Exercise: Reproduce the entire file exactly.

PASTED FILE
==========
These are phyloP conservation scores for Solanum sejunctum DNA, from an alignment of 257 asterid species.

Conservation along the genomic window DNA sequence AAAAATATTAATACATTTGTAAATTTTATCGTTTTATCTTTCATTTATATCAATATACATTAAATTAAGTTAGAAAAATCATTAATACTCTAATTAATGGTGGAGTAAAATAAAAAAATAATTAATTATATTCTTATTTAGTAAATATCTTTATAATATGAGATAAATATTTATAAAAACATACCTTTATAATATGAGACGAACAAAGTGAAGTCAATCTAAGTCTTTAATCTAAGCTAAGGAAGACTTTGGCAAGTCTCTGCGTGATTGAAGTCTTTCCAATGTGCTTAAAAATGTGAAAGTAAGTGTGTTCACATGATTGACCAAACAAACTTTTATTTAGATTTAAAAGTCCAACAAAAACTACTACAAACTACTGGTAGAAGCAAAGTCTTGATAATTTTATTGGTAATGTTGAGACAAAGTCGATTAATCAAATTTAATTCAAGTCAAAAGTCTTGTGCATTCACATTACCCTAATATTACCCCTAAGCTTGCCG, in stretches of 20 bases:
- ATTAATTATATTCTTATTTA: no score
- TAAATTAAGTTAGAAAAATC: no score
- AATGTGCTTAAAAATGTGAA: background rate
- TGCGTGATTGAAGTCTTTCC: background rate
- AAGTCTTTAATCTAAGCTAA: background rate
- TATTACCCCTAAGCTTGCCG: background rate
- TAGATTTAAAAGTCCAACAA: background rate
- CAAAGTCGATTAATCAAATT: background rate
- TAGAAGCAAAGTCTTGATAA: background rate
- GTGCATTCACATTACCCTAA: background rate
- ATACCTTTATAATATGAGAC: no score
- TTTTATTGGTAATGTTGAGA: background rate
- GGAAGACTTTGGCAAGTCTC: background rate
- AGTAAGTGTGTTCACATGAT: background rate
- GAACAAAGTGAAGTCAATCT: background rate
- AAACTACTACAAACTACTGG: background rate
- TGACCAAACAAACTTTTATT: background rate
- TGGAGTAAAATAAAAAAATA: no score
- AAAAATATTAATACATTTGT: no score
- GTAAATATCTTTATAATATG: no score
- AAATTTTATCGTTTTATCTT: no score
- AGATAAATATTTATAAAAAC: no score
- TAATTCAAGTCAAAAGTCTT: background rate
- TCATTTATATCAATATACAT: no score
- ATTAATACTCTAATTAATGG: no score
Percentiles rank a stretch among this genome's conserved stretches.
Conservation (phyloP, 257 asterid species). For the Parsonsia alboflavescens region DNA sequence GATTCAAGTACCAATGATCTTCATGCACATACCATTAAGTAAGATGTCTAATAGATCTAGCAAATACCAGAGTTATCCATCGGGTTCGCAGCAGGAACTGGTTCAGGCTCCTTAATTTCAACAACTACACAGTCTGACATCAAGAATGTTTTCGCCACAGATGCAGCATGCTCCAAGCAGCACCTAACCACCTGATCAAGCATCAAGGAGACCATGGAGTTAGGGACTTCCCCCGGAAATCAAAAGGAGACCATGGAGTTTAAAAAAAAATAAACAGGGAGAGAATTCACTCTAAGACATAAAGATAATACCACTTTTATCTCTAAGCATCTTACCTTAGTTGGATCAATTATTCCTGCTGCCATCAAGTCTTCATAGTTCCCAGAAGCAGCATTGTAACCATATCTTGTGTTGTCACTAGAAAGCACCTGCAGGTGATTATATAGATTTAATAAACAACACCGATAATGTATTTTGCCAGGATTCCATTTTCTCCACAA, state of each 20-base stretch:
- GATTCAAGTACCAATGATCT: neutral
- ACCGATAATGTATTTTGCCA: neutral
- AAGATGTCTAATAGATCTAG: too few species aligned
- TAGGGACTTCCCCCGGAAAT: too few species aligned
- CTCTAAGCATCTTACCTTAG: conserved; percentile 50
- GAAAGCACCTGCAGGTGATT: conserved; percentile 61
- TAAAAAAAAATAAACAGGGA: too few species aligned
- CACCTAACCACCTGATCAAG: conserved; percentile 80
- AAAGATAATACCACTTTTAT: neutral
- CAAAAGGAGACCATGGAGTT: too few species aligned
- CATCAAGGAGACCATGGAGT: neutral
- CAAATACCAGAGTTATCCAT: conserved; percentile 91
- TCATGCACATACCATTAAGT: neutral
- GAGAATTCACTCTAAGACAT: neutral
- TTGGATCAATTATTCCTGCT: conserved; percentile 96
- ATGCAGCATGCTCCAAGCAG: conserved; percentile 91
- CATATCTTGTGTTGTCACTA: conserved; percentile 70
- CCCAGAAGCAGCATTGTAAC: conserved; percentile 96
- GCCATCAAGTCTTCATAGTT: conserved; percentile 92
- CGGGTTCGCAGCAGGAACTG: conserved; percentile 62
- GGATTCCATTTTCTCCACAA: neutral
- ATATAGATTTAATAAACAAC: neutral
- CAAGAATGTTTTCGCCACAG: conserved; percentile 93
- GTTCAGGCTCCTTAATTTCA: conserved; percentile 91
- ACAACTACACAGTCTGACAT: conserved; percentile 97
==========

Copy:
These are phyloP conservation scores for Solanum sejunctum DNA, from an alignment of 257 asterid species.

Conservation along the genomic window DNA sequence AAAAATATTAATACATTTGTAAATTTTATCGTTTTATCTTTCATTTATATCAATATACATTAAATTAAGTTAGAAAAATCATTAATACTCTAATTAATGGTGGAGTAAAATAAAAAAATAATTAATTATATTCTTATTTAGTAAATATCTTTATAATATGAGATAAATATTTATAAAAACATACCTTTATAATATGAGACGAACAAAGTGAAGTCAATCTAAGTCTTTAATCTAAGCTAAGGAAGACTTTGGCAAGTCTCTGCGTGATTGAAGTCTTTCCAATGTGCTTAAAAATGTGAAAGTAAGTGTGTTCACATGATTGACCAAACAAACTTTTATTTAGATTTAAAAGTCCAACAAAAACTACTACAAACTACTGGTAGAAGCAAAGTCTTGATAATTTTATTGGTAATGTTGAGACAAAGTCGATTAATCAAATTTAATTCAAGTCAAAAGTCTTGTGCATTCACATTACCCTAATATTACCCCTAAGCTTGCCG, in stretches of 20 bases:
- ATTAATTATATTCTTATTTA: no score
- TAAATTAAGTTAGAAAAATC: no score
- AATGTGCTTAAAAATGTGAA: background rate
- TGCGTGATTGAAGTCTTTCC: background rate
- AAGTCTTTAATCTAAGCTAA: background rate
- TATTACCCCTAAGCTTGCCG: background rate
- TAGATTTAAAAGTCCAACAA: background rate
- CAAAGTCGATTAATCAAATT: background rate
- TAGAAGCAAAGTCTTGATAA: background rate
- GTGCATTCACATTACCCTAA: background rate
- ATACCTTTATAATATGAGAC: no score
- TTTTATTGGTAATGTTGAGA: background rate
- GGAAGACTTTGGCAAGTCTC: background rate
- AGTAAGTGTGTTCACATGAT: background rate
- GAACAAAGTGAAGTCAATCT: background rate
- AAACTACTACAAACTACTGG: background rate
- TGACCAAACAAACTTTTATT: background rate
- TGGAGTAAAATAAAAAAATA: no score
- AAAAATATTAATACATTTGT: no score
- GTAAATATCTTTATAATATG: no score
- AAATTTTATCGTTTTATCTT: no score
- AGATAAATATTTATAAAAAC: no score
- TAATTCAAGTCAAAAGTCTT: background rate
- TCATTTATATCAATATACAT: no score
- ATTAATACTCTAATTAATGG: no score
Percentiles rank a stretch among this genome's conserved stretches.
Conservation (phyloP, 257 asterid species). For the Parsonsia alboflavescens region DNA sequence GATTCAAGTACCAATGATCTTCATGCACATACCATTAAGTAAGATGTCTAATAGATCTAGCAAATACCAGAGTTATCCATCGGGTTCGCAGCAGGAACTGGTTCAGGCTCCTTAATTTCAACAACTACACAGTCTGACATCAAGAATGTTTTCGCCACAGATGCAGCATGCTCCAAGCAGCACCTAACCACCTGATCAAGCATCAAGGAGACCATGGAGTTAGGGACTTCCCCCGGAAATCAAAAGGAGACCATGGAGTTTAAAAAAAAATAAACAGGGAGAGAATTCACTCTAAGACATAAAGATAATACCACTTTTATCTCTAAGCATCTTACCTTAGTTGGATCAATTATTCCTGCTGCCATCAAGTCTTCATAGTTCCCAGAAGCAGCATTGTAACCATATCTTGTGTTGTCACTAGAAAGCACCTGCAGGTGATTATATAGATTTAATAAACAACACCGATAATGTATTTTGCCAGGATTCCATTTTCTCCACAA, state of each 20-base stretch:
- GATTCAAGTACCAATGATCT: neutral
- ACCGATAATGTATTTTGCCA: neutral
- AAGATGTCTAATAGATCTAG: too few species aligned
- TAGGGACTTCCCCCGGAAAT: too few species aligned
- CTCTAAGCATCTTACCTTAG: conserved; percentile 50
- GAAAGCACCTGCAGGTGATT: conserved; percentile 61
- TAAAAAAAAATAAACAGGGA: too few species aligned
- CACCTAACCACCTGATCAAG: conserved; percentile 80
- AAAGATAATACCACTTTTAT: neutral
- CAAAAGGAGACCATGGAGTT: too few species aligned
- CATCAAGGAGACCATGGAGT: neutral
- CAAATACCAGAGTTATCCAT: conserved; percentile 91
- TCATGCACATACCATTAAGT: neutral
- GAGAATTCACTCTAAGACAT: neutral
- TTGGATCAATTATTCCTGCT: conserved; percentile 96
- ATGCAGCATGCTCCAAGCAG: conserved; percentile 91
- CATATCTTGTGTTGTCACTA: conserved; percentile 70
- CCCAGAAGCAGCATTGTAAC: conserved; percentile 96
- GCCATCAAGTCTTCATAGTT: conserved; percentile 92
- CGGGTTCGCAGCAGGAACTG: conserved; percentile 62
- GGATTCCATTTTCTCCACAA: neutral
- ATATAGATTTAATAAACAAC: neutral
- CAAGAATGTTTTCGCCACAG: conserved; percentile 93
- GTTCAGGCTCCTTAATTTCA: conserved; percentile 91
- ACAACTACACAGTCTGACAT: conserved; percentile 97